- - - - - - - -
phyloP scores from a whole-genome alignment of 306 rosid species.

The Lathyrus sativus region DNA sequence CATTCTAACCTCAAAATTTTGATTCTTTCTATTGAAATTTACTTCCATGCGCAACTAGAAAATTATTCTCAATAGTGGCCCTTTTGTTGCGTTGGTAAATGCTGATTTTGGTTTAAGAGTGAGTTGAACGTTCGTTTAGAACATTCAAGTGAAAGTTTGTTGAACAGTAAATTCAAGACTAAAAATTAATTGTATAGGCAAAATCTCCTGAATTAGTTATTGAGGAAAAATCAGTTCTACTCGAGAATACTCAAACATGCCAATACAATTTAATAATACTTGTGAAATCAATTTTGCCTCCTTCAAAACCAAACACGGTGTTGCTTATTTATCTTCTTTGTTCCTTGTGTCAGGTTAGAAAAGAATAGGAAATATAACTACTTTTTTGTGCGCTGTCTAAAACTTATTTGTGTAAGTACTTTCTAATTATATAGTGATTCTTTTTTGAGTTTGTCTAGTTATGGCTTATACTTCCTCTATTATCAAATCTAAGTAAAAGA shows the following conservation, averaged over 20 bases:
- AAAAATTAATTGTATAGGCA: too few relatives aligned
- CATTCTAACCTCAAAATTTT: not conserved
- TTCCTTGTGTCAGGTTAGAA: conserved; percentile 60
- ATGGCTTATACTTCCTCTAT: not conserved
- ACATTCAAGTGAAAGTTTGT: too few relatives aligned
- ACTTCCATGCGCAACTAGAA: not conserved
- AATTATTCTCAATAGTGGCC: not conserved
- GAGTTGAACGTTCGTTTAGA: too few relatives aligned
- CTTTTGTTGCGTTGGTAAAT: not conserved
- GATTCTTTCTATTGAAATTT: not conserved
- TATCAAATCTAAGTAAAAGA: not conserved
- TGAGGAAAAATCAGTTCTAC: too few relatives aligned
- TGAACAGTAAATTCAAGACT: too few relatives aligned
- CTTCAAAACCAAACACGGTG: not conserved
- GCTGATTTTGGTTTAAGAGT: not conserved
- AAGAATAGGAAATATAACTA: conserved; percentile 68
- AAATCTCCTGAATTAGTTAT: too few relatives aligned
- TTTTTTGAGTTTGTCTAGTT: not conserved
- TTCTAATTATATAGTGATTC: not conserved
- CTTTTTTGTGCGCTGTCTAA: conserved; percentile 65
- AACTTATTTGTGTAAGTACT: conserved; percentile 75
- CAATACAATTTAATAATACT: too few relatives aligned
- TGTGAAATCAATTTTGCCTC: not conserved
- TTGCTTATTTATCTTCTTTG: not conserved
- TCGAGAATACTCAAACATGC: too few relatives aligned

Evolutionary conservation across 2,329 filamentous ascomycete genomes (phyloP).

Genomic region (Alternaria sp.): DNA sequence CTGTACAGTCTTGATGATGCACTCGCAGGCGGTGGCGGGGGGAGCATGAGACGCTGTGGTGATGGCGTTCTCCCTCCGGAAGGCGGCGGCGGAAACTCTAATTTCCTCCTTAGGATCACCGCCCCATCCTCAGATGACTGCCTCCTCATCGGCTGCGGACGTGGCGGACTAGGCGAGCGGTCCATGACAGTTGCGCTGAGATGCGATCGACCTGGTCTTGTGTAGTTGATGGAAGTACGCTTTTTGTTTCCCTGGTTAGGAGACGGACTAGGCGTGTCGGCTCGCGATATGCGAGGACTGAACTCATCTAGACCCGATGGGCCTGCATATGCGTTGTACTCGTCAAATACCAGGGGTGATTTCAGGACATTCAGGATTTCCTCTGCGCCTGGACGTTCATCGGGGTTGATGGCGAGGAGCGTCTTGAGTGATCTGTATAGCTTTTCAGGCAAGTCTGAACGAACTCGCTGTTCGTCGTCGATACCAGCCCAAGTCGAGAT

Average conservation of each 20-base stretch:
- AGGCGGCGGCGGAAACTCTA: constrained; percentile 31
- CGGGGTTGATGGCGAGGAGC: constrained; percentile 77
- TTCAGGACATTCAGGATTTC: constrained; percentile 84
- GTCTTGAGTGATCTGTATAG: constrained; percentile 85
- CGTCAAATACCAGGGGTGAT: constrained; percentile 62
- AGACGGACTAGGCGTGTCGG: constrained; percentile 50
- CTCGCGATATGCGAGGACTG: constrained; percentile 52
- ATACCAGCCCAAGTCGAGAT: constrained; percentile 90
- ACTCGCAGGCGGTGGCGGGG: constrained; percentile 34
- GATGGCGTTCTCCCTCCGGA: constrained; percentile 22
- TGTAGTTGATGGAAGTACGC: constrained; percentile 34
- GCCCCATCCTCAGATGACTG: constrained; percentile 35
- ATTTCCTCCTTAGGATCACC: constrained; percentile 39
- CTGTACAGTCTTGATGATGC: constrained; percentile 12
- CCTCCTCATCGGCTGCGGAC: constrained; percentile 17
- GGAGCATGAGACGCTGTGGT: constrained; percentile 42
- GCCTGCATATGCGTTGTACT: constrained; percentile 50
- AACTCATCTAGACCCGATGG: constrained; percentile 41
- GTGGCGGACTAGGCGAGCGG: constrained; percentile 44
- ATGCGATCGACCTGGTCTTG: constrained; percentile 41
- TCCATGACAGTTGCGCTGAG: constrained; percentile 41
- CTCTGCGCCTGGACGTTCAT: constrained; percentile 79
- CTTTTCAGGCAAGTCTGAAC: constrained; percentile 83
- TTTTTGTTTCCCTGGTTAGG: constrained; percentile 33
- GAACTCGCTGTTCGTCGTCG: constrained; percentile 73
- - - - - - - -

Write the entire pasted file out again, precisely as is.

phyloP scores from a whole-genome alignment of 306 rosid species.

The Lathyrus sativus region DNA sequence CATTCTAACCTCAAAATTTTGATTCTTTCTATTGAAATTTACTTCCATGCGCAACTAGAAAATTATTCTCAATAGTGGCCCTTTTGTTGCGTTGGTAAATGCTGATTTTGGTTTAAGAGTGAGTTGAACGTTCGTTTAGAACATTCAAGTGAAAGTTTGTTGAACAGTAAATTCAAGACTAAAAATTAATTGTATAGGCAAAATCTCCTGAATTAGTTATTGAGGAAAAATCAGTTCTACTCGAGAATACTCAAACATGCCAATACAATTTAATAATACTTGTGAAATCAATTTTGCCTCCTTCAAAACCAAACACGGTGTTGCTTATTTATCTTCTTTGTTCCTTGTGTCAGGTTAGAAAAGAATAGGAAATATAACTACTTTTTTGTGCGCTGTCTAAAACTTATTTGTGTAAGTACTTTCTAATTATATAGTGATTCTTTTTTGAGTTTGTCTAGTTATGGCTTATACTTCCTCTATTATCAAATCTAAGTAAAAGA shows the following conservation, averaged over 20 bases:
- AAAAATTAATTGTATAGGCA: too few relatives aligned
- CATTCTAACCTCAAAATTTT: not conserved
- TTCCTTGTGTCAGGTTAGAA: conserved; percentile 60
- ATGGCTTATACTTCCTCTAT: not conserved
- ACATTCAAGTGAAAGTTTGT: too few relatives aligned
- ACTTCCATGCGCAACTAGAA: not conserved
- AATTATTCTCAATAGTGGCC: not conserved
- GAGTTGAACGTTCGTTTAGA: too few relatives aligned
- CTTTTGTTGCGTTGGTAAAT: not conserved
- GATTCTTTCTATTGAAATTT: not conserved
- TATCAAATCTAAGTAAAAGA: not conserved
- TGAGGAAAAATCAGTTCTAC: too few relatives aligned
- TGAACAGTAAATTCAAGACT: too few relatives aligned
- CTTCAAAACCAAACACGGTG: not conserved
- GCTGATTTTGGTTTAAGAGT: not conserved
- AAGAATAGGAAATATAACTA: conserved; percentile 68
- AAATCTCCTGAATTAGTTAT: too few relatives aligned
- TTTTTTGAGTTTGTCTAGTT: not conserved
- TTCTAATTATATAGTGATTC: not conserved
- CTTTTTTGTGCGCTGTCTAA: conserved; percentile 65
- AACTTATTTGTGTAAGTACT: conserved; percentile 75
- CAATACAATTTAATAATACT: too few relatives aligned
- TGTGAAATCAATTTTGCCTC: not conserved
- TTGCTTATTTATCTTCTTTG: not conserved
- TCGAGAATACTCAAACATGC: too few relatives aligned

Evolutionary conservation across 2,329 filamentous ascomycete genomes (phyloP).

Genomic region (Alternaria sp.): DNA sequence CTGTACAGTCTTGATGATGCACTCGCAGGCGGTGGCGGGGGGAGCATGAGACGCTGTGGTGATGGCGTTCTCCCTCCGGAAGGCGGCGGCGGAAACTCTAATTTCCTCCTTAGGATCACCGCCCCATCCTCAGATGACTGCCTCCTCATCGGCTGCGGACGTGGCGGACTAGGCGAGCGGTCCATGACAGTTGCGCTGAGATGCGATCGACCTGGTCTTGTGTAGTTGATGGAAGTACGCTTTTTGTTTCCCTGGTTAGGAGACGGACTAGGCGTGTCGGCTCGCGATATGCGAGGACTGAACTCATCTAGACCCGATGGGCCTGCATATGCGTTGTACTCGTCAAATACCAGGGGTGATTTCAGGACATTCAGGATTTCCTCTGCGCCTGGACGTTCATCGGGGTTGATGGCGAGGAGCGTCTTGAGTGATCTGTATAGCTTTTCAGGCAAGTCTGAACGAACTCGCTGTTCGTCGTCGATACCAGCCCAAGTCGAGAT

Average conservation of each 20-base stretch:
- AGGCGGCGGCGGAAACTCTA: constrained; percentile 31
- CGGGGTTGATGGCGAGGAGC: constrained; percentile 77
- TTCAGGACATTCAGGATTTC: constrained; percentile 84
- GTCTTGAGTGATCTGTATAG: constrained; percentile 85
- CGTCAAATACCAGGGGTGAT: constrained; percentile 62
- AGACGGACTAGGCGTGTCGG: constrained; percentile 50
- CTCGCGATATGCGAGGACTG: constrained; percentile 52
- ATACCAGCCCAAGTCGAGAT: constrained; percentile 90
- ACTCGCAGGCGGTGGCGGGG: constrained; percentile 34
- GATGGCGTTCTCCCTCCGGA: constrained; percentile 22
- TGTAGTTGATGGAAGTACGC: constrained; percentile 34
- GCCCCATCCTCAGATGACTG: constrained; percentile 35
- ATTTCCTCCTTAGGATCACC: constrained; percentile 39
- CTGTACAGTCTTGATGATGC: constrained; percentile 12
- CCTCCTCATCGGCTGCGGAC: constrained; percentile 17
- GGAGCATGAGACGCTGTGGT: constrained; percentile 42
- GCCTGCATATGCGTTGTACT: constrained; percentile 50
- AACTCATCTAGACCCGATGG: constrained; percentile 41
- GTGGCGGACTAGGCGAGCGG: constrained; percentile 44
- ATGCGATCGACCTGGTCTTG: constrained; percentile 41
- TCCATGACAGTTGCGCTGAG: constrained; percentile 41
- CTCTGCGCCTGGACGTTCAT: constrained; percentile 79
- CTTTTCAGGCAAGTCTGAAC: constrained; percentile 83
- TTTTTGTTTCCCTGGTTAGG: constrained; percentile 33
- GAACTCGCTGTTCGTCGTCG: constrained; percentile 73